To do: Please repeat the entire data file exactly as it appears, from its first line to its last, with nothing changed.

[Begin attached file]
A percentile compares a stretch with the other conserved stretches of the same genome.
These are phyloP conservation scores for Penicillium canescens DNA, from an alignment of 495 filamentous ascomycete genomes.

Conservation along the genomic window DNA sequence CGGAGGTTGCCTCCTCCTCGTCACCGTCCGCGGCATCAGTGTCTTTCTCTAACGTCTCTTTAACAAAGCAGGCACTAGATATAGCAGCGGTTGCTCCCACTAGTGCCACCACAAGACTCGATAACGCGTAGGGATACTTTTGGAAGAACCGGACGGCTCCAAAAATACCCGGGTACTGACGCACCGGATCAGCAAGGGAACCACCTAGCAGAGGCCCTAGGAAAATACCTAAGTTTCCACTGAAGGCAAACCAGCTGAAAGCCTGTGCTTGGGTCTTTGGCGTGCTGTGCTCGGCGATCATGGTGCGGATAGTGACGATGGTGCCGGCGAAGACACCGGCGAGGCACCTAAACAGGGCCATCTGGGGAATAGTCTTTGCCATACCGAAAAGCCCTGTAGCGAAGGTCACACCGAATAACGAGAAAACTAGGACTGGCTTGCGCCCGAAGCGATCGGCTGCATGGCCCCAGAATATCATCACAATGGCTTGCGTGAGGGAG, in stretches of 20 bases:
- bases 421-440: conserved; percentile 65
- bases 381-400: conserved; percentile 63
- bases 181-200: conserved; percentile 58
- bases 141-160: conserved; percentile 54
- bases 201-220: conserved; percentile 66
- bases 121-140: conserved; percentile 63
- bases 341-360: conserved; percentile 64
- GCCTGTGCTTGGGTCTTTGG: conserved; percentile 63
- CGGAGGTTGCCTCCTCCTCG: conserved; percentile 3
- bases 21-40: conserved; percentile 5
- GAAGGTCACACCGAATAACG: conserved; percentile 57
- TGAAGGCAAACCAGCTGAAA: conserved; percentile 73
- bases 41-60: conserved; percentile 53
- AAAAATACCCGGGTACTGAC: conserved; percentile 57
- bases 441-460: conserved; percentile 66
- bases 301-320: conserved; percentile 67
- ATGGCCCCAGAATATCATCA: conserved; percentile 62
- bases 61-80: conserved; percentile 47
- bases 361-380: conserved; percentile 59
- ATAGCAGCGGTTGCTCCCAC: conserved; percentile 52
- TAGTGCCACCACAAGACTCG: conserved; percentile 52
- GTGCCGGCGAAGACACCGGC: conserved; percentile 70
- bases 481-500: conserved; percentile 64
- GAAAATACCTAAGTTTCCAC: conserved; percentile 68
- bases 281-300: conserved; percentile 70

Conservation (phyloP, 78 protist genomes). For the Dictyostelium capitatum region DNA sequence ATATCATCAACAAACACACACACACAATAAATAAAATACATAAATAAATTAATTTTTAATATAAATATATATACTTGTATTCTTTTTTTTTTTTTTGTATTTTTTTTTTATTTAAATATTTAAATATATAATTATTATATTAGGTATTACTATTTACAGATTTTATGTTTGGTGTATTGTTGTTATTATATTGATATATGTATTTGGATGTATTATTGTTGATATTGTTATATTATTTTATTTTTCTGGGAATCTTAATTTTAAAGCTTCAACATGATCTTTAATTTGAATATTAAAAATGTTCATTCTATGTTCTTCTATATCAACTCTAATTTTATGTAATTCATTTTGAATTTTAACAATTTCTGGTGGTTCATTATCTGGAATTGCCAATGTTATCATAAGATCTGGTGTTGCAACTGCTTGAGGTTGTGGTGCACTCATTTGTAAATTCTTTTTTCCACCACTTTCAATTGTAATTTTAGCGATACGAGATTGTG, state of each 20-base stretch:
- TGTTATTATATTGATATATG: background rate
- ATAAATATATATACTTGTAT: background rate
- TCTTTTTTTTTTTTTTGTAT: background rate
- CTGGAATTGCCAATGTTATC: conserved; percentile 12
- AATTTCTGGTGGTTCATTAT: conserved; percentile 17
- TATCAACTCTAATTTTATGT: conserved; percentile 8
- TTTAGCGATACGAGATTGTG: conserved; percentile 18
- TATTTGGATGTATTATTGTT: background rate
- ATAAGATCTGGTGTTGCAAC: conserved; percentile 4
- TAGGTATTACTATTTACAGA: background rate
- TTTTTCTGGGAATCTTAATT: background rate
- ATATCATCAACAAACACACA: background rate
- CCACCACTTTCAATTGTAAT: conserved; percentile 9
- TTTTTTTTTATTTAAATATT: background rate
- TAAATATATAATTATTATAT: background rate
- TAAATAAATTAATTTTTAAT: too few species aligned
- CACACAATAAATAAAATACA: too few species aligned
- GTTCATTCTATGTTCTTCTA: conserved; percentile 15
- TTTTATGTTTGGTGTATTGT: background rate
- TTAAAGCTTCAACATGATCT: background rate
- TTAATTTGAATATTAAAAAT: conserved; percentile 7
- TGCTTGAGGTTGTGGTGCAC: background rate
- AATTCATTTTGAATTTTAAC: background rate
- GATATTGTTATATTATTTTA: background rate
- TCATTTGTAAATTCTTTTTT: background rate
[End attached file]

A percentile compares a stretch with the other conserved stretches of the same genome.
These are phyloP conservation scores for Penicillium canescens DNA, from an alignment of 495 filamentous ascomycete genomes.

Conservation along the genomic window DNA sequence CGGAGGTTGCCTCCTCCTCGTCACCGTCCGCGGCATCAGTGTCTTTCTCTAACGTCTCTTTAACAAAGCAGGCACTAGATATAGCAGCGGTTGCTCCCACTAGTGCCACCACAAGACTCGATAACGCGTAGGGATACTTTTGGAAGAACCGGACGGCTCCAAAAATACCCGGGTACTGACGCACCGGATCAGCAAGGGAACCACCTAGCAGAGGCCCTAGGAAAATACCTAAGTTTCCACTGAAGGCAAACCAGCTGAAAGCCTGTGCTTGGGTCTTTGGCGTGCTGTGCTCGGCGATCATGGTGCGGATAGTGACGATGGTGCCGGCGAAGACACCGGCGAGGCACCTAAACAGGGCCATCTGGGGAATAGTCTTTGCCATACCGAAAAGCCCTGTAGCGAAGGTCACACCGAATAACGAGAAAACTAGGACTGGCTTGCGCCCGAAGCGATCGGCTGCATGGCCCCAGAATATCATCACAATGGCTTGCGTGAGGGAG, in stretches of 20 bases:
- bases 421-440: conserved; percentile 65
- bases 381-400: conserved; percentile 63
- bases 181-200: conserved; percentile 58
- bases 141-160: conserved; percentile 54
- bases 201-220: conserved; percentile 66
- bases 121-140: conserved; percentile 63
- bases 341-360: conserved; percentile 64
- GCCTGTGCTTGGGTCTTTGG: conserved; percentile 63
- CGGAGGTTGCCTCCTCCTCG: conserved; percentile 3
- bases 21-40: conserved; percentile 5
- GAAGGTCACACCGAATAACG: conserved; percentile 57
- TGAAGGCAAACCAGCTGAAA: conserved; percentile 73
- bases 41-60: conserved; percentile 53
- AAAAATACCCGGGTACTGAC: conserved; percentile 57
- bases 441-460: conserved; percentile 66
- bases 301-320: conserved; percentile 67
- ATGGCCCCAGAATATCATCA: conserved; percentile 62
- bases 61-80: conserved; percentile 47
- bases 361-380: conserved; percentile 59
- ATAGCAGCGGTTGCTCCCAC: conserved; percentile 52
- TAGTGCCACCACAAGACTCG: conserved; percentile 52
- GTGCCGGCGAAGACACCGGC: conserved; percentile 70
- bases 481-500: conserved; percentile 64
- GAAAATACCTAAGTTTCCAC: conserved; percentile 68
- bases 281-300: conserved; percentile 70

Conservation (phyloP, 78 protist genomes). For the Dictyostelium capitatum region DNA sequence ATATCATCAACAAACACACACACACAATAAATAAAATACATAAATAAATTAATTTTTAATATAAATATATATACTTGTATTCTTTTTTTTTTTTTTGTATTTTTTTTTTATTTAAATATTTAAATATATAATTATTATATTAGGTATTACTATTTACAGATTTTATGTTTGGTGTATTGTTGTTATTATATTGATATATGTATTTGGATGTATTATTGTTGATATTGTTATATTATTTTATTTTTCTGGGAATCTTAATTTTAAAGCTTCAACATGATCTTTAATTTGAATATTAAAAATGTTCATTCTATGTTCTTCTATATCAACTCTAATTTTATGTAATTCATTTTGAATTTTAACAATTTCTGGTGGTTCATTATCTGGAATTGCCAATGTTATCATAAGATCTGGTGTTGCAACTGCTTGAGGTTGTGGTGCACTCATTTGTAAATTCTTTTTTCCACCACTTTCAATTGTAATTTTAGCGATACGAGATTGTG, state of each 20-base stretch:
- TGTTATTATATTGATATATG: background rate
- ATAAATATATATACTTGTAT: background rate
- TCTTTTTTTTTTTTTTGTAT: background rate
- CTGGAATTGCCAATGTTATC: conserved; percentile 12
- AATTTCTGGTGGTTCATTAT: conserved; percentile 17
- TATCAACTCTAATTTTATGT: conserved; percentile 8
- TTTAGCGATACGAGATTGTG: conserved; percentile 18
- TATTTGGATGTATTATTGTT: background rate
- ATAAGATCTGGTGTTGCAAC: conserved; percentile 4
- TAGGTATTACTATTTACAGA: background rate
- TTTTTCTGGGAATCTTAATT: background rate
- ATATCATCAACAAACACACA: background rate
- CCACCACTTTCAATTGTAAT: conserved; percentile 9
- TTTTTTTTTATTTAAATATT: background rate
- TAAATATATAATTATTATAT: background rate
- TAAATAAATTAATTTTTAAT: too few species aligned
- CACACAATAAATAAAATACA: too few species aligned
- GTTCATTCTATGTTCTTCTA: conserved; percentile 15
- TTTTATGTTTGGTGTATTGT: background rate
- TTAAAGCTTCAACATGATCT: background rate
- TTAATTTGAATATTAAAAAT: conserved; percentile 7
- TGCTTGAGGTTGTGGTGCAC: background rate
- AATTCATTTTGAATTTTAAC: background rate
- GATATTGTTATATTATTTTA: background rate
- TCATTTGTAAATTCTTTTTT: background rate